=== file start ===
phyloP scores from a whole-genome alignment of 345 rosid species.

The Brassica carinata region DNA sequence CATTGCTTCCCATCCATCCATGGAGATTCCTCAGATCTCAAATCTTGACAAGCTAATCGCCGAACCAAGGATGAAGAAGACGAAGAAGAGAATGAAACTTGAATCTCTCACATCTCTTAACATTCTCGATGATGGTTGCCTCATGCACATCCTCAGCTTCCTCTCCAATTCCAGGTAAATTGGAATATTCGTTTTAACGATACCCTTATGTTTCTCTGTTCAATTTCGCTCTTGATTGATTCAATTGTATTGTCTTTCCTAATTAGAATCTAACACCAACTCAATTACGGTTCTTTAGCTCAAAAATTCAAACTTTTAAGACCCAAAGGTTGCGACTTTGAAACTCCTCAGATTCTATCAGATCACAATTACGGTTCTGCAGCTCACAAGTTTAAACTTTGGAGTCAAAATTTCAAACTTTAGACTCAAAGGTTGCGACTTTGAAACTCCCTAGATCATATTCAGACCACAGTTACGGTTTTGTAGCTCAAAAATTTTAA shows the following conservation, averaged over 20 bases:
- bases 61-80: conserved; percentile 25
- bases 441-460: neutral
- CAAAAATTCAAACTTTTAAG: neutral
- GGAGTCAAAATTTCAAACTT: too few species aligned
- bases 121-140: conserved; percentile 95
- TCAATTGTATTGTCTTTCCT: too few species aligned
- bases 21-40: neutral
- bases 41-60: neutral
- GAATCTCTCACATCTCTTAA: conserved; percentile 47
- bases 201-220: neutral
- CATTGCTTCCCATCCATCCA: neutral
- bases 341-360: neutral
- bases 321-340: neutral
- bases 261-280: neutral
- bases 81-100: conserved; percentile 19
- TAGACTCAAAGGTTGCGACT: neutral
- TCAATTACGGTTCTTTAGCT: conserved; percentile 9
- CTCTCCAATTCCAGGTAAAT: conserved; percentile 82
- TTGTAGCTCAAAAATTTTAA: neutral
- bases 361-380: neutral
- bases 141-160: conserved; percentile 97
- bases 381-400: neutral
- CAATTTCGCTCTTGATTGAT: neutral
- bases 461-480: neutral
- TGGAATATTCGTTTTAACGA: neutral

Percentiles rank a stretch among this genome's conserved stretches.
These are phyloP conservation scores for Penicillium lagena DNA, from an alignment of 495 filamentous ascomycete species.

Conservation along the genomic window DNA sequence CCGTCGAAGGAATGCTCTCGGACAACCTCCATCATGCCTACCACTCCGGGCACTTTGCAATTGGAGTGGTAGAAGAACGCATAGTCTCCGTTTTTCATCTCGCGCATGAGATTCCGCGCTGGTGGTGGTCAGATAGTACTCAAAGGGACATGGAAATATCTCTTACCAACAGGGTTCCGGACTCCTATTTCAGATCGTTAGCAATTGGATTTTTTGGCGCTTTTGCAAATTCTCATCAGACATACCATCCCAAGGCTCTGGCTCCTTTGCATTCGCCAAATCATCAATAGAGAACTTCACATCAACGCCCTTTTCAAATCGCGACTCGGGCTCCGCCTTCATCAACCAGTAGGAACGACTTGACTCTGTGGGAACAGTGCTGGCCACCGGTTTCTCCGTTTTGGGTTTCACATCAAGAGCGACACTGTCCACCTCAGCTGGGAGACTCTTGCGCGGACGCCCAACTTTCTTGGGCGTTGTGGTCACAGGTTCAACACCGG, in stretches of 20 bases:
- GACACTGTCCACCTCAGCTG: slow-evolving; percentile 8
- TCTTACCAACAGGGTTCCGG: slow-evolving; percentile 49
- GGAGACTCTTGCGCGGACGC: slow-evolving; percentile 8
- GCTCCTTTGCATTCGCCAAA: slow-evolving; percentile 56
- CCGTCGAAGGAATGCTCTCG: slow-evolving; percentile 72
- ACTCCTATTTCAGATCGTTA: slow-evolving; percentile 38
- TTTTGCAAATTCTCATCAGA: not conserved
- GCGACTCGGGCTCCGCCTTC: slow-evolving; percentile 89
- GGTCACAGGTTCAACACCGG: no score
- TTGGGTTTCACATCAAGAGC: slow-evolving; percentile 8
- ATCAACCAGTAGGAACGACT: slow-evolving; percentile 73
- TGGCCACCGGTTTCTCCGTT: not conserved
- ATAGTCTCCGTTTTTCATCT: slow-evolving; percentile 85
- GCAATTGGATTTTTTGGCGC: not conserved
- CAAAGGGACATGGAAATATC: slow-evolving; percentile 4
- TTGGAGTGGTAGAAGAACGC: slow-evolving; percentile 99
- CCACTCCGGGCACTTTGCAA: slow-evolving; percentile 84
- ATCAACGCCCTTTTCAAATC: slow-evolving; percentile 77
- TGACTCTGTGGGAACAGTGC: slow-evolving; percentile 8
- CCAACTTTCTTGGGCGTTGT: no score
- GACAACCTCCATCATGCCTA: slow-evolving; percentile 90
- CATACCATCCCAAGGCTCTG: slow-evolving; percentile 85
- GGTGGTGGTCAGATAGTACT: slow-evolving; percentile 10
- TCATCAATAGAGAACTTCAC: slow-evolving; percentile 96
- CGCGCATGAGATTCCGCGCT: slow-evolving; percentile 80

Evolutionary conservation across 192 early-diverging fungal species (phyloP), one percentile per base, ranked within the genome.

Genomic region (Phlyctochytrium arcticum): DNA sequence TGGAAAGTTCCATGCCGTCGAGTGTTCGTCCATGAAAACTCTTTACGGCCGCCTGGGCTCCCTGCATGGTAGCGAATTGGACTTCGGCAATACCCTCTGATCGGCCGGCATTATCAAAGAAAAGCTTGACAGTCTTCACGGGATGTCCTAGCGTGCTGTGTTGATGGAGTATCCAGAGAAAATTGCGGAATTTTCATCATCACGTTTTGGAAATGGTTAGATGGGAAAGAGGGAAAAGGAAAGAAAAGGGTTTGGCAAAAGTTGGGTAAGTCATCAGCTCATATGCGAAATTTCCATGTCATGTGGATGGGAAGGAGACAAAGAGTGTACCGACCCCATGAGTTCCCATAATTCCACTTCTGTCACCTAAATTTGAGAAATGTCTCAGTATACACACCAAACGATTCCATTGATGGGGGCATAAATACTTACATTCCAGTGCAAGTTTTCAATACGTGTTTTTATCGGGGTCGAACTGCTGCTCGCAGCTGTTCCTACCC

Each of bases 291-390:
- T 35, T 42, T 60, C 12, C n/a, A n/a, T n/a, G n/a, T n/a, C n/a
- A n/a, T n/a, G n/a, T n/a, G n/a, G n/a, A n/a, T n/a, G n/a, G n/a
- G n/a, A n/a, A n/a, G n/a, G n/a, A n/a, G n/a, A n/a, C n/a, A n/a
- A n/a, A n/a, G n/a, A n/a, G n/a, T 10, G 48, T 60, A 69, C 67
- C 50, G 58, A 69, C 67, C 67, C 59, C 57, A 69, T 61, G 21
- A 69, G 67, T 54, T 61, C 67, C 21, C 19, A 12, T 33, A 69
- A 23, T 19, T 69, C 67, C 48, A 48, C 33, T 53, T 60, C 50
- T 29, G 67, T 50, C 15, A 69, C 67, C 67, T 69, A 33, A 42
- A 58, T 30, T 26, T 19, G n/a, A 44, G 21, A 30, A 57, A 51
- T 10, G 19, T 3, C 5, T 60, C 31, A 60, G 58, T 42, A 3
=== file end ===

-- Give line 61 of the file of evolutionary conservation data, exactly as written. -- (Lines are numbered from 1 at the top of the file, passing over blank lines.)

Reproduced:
- G n/a, A n/a, A n/a, G n/a, G n/a, A n/a, G n/a, A n/a, C n/a, A n/a